Alfredo Tjiurimo Hengari is encouraging his country’s political leaders to start using New Media and technology, in Namibia: Youtube, E-Mail, Skype And MPs.
Hengari points out that it is easy for leaders to talk about the importance of technology, even if they have no knowledge of it. If leaders actually use wikis, blogs, and even email they will better understand what they are promoting!
“Certainly, access and the use of these new technologies which compress time and space, provide opportunities for us in the developing world to consume more information and communicate in ways that are cheaper.
“And when we consume more information we are likely to create new knowledge.”
Creating new knowledge is called Innovation, and it’s crucial to our economies. By introducing more people to the new world of information tools, you are helping to drive local innovation. By using these tools yourself, you are boosting your own capacity for innovation.
Trust me that this is not just an issue in Namibia. It’s true is many rural areas. How are the political leaders in your city, county and state doing? Oklahoma’s state lawmakers finally have laptops, but I haven’t seen any blogs, wikis, or podcasts.
“As it appears, access is just one part of the problem, ignorance is another,” Hengari said.
And it’s more than just our political leaders. How are your local educators, business people and clergy doing?
Together, you and I will keep campaigning for greater broadband access and keep introducing more people to wikis, blogs, and all the wondrous tools now available to us. That’s one way we can help develop innovation and our local economies.
I just put in a proposal to the Business and Professional Women/USA to present a session on blogging and podcasting at the next annual conference. And right now, I’m trying to convince my Alumni Association to include some interactive tools in our next website update. These are just a couple of ways I’m trying to involve new people with new media.
What are you doing now, and what do you plan to do? Let’s share our ideas.
[Photo: Oklahoma lawmakers using laptop computers on the floor of the State House of Representatives.]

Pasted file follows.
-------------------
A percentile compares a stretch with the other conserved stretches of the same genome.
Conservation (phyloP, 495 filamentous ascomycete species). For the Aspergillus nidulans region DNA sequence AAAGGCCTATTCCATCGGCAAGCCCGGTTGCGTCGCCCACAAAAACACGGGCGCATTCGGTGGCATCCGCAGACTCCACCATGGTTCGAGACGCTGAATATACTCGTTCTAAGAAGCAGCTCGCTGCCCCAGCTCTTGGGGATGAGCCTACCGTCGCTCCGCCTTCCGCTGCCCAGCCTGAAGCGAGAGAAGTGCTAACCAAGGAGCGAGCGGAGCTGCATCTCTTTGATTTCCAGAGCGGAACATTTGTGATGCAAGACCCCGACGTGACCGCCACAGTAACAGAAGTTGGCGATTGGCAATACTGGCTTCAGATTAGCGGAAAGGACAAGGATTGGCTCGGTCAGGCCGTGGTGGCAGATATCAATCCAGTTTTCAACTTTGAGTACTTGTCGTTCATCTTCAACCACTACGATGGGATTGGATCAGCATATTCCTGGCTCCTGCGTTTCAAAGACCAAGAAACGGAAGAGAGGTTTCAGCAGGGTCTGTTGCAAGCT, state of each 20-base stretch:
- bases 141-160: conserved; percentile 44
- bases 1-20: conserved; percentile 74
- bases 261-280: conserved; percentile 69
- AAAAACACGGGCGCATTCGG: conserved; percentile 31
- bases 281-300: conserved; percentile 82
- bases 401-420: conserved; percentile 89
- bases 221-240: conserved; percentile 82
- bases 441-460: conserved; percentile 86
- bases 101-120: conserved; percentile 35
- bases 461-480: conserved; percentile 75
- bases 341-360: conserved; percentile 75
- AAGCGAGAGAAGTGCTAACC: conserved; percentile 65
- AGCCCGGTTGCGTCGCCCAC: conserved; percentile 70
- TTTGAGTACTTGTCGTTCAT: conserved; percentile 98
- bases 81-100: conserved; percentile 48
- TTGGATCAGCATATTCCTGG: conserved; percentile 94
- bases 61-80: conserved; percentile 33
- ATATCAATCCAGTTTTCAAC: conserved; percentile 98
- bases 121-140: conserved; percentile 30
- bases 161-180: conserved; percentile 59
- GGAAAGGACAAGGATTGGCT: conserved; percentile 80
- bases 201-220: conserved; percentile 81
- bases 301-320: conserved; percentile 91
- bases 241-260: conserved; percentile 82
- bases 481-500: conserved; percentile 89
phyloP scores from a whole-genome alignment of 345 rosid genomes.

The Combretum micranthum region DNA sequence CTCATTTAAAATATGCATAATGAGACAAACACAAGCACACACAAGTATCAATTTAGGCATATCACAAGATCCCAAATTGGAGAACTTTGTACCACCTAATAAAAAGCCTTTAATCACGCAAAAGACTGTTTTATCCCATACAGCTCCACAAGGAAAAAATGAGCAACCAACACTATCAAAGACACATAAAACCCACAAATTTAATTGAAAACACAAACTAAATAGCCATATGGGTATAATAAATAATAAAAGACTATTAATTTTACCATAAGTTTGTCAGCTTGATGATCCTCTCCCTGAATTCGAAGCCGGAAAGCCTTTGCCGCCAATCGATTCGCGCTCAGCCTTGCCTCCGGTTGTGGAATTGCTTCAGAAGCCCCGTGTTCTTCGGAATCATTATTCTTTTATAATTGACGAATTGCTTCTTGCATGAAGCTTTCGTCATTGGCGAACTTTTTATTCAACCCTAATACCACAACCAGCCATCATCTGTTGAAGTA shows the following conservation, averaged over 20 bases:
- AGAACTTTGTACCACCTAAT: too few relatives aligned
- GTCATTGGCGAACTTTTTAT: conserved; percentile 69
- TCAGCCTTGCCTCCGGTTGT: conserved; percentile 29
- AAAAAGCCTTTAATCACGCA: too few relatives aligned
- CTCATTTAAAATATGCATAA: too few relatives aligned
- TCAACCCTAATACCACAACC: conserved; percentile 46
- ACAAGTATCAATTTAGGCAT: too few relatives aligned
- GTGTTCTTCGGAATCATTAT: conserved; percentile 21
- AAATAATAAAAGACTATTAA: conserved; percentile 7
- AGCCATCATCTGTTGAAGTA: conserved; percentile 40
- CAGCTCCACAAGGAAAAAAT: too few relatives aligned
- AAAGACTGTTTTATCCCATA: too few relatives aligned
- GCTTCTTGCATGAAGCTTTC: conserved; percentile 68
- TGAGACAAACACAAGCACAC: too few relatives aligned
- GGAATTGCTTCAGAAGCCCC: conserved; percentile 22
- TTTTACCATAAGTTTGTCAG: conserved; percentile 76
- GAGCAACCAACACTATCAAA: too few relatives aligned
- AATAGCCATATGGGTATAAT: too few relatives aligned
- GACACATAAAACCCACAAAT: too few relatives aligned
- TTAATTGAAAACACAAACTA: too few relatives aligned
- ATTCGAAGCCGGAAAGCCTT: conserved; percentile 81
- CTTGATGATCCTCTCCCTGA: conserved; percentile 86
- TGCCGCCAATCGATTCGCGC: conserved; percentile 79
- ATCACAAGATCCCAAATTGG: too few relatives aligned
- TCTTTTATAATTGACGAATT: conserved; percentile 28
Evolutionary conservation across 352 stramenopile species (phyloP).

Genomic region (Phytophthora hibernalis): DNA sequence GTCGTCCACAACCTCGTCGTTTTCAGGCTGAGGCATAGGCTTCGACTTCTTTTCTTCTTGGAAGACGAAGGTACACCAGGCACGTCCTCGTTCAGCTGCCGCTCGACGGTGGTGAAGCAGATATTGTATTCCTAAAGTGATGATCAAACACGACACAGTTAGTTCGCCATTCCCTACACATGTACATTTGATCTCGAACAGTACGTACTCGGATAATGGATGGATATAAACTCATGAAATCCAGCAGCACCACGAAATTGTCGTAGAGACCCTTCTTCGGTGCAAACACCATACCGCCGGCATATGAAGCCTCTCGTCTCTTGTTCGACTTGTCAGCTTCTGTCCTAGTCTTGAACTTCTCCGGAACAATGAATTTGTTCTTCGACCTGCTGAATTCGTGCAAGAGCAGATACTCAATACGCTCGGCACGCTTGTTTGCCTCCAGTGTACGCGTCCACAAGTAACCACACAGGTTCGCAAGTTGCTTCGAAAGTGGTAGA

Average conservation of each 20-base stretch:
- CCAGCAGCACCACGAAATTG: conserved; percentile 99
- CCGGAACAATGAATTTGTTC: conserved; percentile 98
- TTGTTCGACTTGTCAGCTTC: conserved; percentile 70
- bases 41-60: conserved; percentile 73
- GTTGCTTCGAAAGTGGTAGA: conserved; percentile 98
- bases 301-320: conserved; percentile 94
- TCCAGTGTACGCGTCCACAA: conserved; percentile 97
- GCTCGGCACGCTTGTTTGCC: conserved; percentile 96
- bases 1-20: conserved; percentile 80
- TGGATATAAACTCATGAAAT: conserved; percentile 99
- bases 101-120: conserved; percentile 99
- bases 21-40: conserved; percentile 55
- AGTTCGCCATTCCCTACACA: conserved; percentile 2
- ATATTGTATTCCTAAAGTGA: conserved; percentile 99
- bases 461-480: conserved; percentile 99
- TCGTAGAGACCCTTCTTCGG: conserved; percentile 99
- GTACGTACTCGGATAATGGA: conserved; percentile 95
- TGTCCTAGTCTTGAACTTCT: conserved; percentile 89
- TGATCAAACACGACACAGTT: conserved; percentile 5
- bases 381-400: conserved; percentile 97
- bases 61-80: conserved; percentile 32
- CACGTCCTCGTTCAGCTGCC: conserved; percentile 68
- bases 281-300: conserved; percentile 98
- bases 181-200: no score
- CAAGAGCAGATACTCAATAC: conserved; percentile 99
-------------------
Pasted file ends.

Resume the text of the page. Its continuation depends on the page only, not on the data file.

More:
Update: Comments from Readers
Roger von Oech said…
My first visit to your site. Interesting point of view.
Welcome, Roger, and thanks for taking time to comment. I’m honored!
This is related to your book vs. Twitter debate. I think exposure to new viewpoints and ideas through technology, even in little Twitter bites, can be helpful in broadening our horizons.
Let me clarify one point.
This is NOT encouragement for the already-connected technical people to consume ever more increasing amounts of information.
This IS encouragement for non-connected folks to get connected with relevant types of new information technology.
HOW do you do this Becky. Some people are hopelessly tech deficient. How can they be helped?
Ramon, excellent question! Here’s an approach I have used with some success.
Tie in to their passion. First, find out their real world interests. Then show them how to use the tech tools to enjoy it more, especially by interacting with others.
Online forums and auctions can be excellent tools to make that introduction. For example, my husband (a thoroughly non-technical person) enjoys reading the shooting sports forums. If a famous name author in their subject is online, that can help draw them in, also.
On a related note, it matters who is doing the teaching! Some people are great at gently instructing the non-technical, and some are not. It takes a specific approach with tons of patience, repetition, and the use of non-technical examples.
You took a good point. Nowadays is more interesting getting people’s Skype, Google Talk and so on, than saying your telephone. ‘Cause the comunication is more effective and can be done anytime.
But, more important than all these Instant Messaging, IMHO are the Wikis, where we can exchange all kind of knowledge and they are there, forever. And not talking only about companies, but schools, universities, communities, and even for your house.
By the way, very thanks for talking about me in earlier articles! I will soon write an article in my blog (in English and Portuguese), and yoy say about you and other english blogs.
Alfred, great to hear from you again. I agree that wikis are highly important tools for sharing knowledge. I think they can play a huge role in innovation.
I’m glad to have your global perspective on this.
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Becky started Small Biz Survival in 2006 to share rural business and community building stories and ideas with other small town business people. She and her husband have a small cattle ranch and are lifelong entrepreneurs. Becky is an international speaker on small business and rural topics.